that minority numbers will continue to rise,
without influence from an outside party.
"With Arafat's death brings the hope that new Pal-
estinian leadership will mean a partner for peace in
the Middle East and a solution to conflict." Risch said.
"Never before have the Palestinians had the ability to
decide their own fate, and create the changes necessary
for peace. This must be done, hovever, by the will of
the Palestinians and not by the Israeli or the American
AMI is a pro-Israeli student activist group that works to
educate and increase awareness of the Arab-Israeli con-
Regardless of what changes are made in the Palestinian
government, it is certain Arafat's death will be felt by many
people on a number of different levels. "A lot of things will
change with (Arafat's) death - it's hard to say, I'm not sure
what - but it will have a huge effect on the situation in the
Middle East," said LSA senior Abby Hauslohner, a Near-
East studies major.
Continued from page 1
and strengthening outreach programs.
"The party promotes candidates
who are accessible, approachable and
accountable, and who are ready and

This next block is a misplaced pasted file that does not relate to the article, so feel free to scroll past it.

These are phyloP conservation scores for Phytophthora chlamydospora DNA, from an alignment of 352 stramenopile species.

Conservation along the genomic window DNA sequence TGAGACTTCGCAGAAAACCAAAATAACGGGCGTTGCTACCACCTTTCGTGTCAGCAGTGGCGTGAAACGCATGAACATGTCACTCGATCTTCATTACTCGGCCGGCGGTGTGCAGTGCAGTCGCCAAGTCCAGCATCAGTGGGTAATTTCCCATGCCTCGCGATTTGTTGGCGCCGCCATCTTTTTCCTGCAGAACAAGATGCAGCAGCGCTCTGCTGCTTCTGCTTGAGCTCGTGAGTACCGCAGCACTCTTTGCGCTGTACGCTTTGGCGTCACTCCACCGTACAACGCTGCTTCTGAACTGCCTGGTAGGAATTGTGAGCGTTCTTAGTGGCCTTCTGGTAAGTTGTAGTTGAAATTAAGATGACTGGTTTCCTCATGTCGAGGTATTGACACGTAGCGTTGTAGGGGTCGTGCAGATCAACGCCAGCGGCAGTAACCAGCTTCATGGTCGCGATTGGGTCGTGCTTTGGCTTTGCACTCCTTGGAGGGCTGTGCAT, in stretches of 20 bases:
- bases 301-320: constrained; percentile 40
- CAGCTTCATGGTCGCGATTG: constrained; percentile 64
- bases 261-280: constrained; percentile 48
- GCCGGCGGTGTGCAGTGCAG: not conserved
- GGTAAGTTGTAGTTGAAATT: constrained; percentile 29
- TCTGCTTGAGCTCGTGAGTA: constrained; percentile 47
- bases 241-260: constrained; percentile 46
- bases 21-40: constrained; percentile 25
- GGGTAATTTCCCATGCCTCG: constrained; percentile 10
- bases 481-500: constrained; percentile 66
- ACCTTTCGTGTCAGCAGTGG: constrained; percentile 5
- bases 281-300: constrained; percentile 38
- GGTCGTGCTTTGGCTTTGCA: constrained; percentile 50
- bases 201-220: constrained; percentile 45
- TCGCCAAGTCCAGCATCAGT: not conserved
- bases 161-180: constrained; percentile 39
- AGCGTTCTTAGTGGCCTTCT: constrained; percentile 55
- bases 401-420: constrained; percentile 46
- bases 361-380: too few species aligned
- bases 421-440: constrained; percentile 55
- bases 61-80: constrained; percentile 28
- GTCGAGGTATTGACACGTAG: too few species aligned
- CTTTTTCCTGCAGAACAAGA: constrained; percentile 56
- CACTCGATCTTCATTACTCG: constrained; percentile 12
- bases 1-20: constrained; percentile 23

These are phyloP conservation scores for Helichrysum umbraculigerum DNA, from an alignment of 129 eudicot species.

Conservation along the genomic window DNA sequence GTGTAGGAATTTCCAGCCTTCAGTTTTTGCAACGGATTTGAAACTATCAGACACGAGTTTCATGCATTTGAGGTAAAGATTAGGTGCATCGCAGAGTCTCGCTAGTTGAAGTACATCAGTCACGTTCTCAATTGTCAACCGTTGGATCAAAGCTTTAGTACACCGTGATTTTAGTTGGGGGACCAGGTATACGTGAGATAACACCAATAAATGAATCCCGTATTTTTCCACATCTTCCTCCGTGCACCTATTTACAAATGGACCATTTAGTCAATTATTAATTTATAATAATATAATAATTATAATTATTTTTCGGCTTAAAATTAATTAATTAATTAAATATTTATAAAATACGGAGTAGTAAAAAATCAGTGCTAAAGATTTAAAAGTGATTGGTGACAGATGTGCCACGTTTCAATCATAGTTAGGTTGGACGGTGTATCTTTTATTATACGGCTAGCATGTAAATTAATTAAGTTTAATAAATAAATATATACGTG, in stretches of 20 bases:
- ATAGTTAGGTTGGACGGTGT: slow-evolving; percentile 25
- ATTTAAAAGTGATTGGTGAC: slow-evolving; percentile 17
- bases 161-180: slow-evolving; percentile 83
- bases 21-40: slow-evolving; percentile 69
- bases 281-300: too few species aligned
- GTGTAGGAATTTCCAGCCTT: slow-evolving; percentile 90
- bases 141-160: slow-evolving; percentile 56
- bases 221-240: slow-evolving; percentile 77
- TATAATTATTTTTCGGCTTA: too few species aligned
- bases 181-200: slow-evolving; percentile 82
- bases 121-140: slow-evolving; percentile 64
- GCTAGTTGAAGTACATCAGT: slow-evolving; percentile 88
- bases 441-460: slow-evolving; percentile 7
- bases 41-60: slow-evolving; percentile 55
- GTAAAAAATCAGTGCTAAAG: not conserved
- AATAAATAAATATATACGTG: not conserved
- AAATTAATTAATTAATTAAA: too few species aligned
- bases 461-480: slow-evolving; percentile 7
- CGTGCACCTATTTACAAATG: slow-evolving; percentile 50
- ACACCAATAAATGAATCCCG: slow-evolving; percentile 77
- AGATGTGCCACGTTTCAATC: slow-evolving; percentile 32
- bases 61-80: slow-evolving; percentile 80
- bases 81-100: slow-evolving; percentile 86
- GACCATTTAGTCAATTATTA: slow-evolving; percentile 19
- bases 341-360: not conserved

willing to improve the communication
between the student body and its govern-
ment," said Woll, an LSA sophomore.
Founded in 1997, the Defend Affir-
mative Action Party is the oldest party
running in the MSA elections and the
only party returning from last year.
This year, members are campaign
ing to reverse the drop in minority
enrollment at the University, said Kate
Stenvig, who is DAAP's campaign
manager and is running in the election.
Overall minority freshman enrollment
in the College of Literature, Science
and the Arts decreased this year, even
though the incoming freshman class is
the largest in the University's history.
Through a petition campaign,
DAAP is demanding that adminis-
tration reverse the drop in minority
enrollment by "expanding recruitment,
admissions and retention efforts," said
Stenvig, a Rackham student.
She added that the party wants to
make clear that there is a strong move-
ment on campus toward a greater pres-
ence of minorities at the University
and that legal victories, such as the
court's ruling last year allowing for the
general use of race as an admissions
factor, do not guarantee high minority
Last fall, 5,598 students voted in
MSA elections. Students First won a
large majority of MSA seats in that